There had never been enough proof for his support of terrorist activities being a serious threat. So the local intelligence kept an eye on him and tapped him now and then for leads. His intelligence had usually been on the point and had helped security agencies to neutralise a few terrorists in the last 4-5 years.
His handler, an Intelligence Bureau officer tried contacting him on phone but got no response which raised suspicions. His house was not that far off from where the terrorists were sighted, so an inner cordon was discreetly laid around his house by RR and two soldiers accompanied by a local policeman went to his door to check. They were let in by 19 years old Shaahid, the younger son of Maqbool who seemed a bit nervous and didn’t seem happy when the policeman insisted that they wanted to check. He grudgingly let the policeman in who found his sister and mother sitting in the living room.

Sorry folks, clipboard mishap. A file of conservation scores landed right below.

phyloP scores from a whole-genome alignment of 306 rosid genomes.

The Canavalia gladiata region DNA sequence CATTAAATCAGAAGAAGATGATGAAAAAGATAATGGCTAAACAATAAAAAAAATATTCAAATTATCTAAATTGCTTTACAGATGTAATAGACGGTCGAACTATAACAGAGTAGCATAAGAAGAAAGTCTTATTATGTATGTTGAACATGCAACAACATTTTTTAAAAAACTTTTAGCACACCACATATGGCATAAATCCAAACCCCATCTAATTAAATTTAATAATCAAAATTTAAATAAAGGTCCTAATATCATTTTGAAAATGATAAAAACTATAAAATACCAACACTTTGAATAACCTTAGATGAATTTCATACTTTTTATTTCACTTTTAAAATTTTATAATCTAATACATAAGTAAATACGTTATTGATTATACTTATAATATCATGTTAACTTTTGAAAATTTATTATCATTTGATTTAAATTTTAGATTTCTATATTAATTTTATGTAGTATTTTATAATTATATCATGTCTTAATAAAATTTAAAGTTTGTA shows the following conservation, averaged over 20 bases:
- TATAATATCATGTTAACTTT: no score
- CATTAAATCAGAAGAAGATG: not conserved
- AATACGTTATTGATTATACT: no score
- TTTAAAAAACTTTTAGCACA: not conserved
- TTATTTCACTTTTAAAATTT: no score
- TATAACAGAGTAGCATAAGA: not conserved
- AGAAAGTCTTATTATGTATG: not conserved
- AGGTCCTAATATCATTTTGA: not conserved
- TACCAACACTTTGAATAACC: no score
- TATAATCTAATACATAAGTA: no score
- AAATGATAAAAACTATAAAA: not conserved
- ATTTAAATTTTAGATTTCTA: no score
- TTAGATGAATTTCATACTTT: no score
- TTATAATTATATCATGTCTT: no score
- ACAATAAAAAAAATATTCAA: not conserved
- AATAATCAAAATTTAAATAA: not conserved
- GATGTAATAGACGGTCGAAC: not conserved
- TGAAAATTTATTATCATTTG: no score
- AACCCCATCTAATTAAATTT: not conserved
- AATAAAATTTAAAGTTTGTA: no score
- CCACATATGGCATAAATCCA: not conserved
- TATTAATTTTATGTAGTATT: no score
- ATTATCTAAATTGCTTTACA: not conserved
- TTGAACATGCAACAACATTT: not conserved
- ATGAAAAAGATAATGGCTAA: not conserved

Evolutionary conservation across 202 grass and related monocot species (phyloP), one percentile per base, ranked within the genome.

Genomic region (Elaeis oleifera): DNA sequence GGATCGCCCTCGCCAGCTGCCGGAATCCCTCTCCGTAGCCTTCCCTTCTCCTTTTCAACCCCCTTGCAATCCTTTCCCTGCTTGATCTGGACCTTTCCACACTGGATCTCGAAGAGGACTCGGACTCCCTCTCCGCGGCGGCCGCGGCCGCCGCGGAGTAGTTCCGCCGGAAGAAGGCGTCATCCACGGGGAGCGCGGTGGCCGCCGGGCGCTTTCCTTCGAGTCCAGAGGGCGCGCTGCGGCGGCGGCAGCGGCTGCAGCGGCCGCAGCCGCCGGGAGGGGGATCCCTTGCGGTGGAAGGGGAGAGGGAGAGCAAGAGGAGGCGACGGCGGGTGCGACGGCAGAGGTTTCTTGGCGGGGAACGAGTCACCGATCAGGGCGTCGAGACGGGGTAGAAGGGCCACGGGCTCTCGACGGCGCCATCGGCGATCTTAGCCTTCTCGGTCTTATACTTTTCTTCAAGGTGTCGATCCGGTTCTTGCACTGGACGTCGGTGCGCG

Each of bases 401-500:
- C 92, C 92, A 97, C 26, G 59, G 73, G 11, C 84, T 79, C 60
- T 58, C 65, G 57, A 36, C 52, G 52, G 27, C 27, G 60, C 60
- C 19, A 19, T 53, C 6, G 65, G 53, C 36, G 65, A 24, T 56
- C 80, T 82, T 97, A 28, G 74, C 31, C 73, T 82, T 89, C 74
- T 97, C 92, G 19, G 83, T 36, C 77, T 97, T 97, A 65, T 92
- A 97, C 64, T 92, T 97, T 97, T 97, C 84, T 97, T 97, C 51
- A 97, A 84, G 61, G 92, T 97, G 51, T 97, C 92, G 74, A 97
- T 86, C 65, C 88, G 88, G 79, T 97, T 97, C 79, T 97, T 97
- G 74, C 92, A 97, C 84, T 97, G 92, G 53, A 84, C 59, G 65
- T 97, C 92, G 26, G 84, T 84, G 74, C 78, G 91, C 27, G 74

He was told that Maqbool had gone to Srinagar along with his older son Tahir to sell his fruit crop and wouldn’t be back for 2 days. The policeman did a quick search of the ground floor but was unable to find anyone. The door leading to the first-floor section was locked and upon asking the son claimed that Maqbool had taken the only key with him. When soldiers insisted that he open the door, he turned aggressive and refused to follow instructions.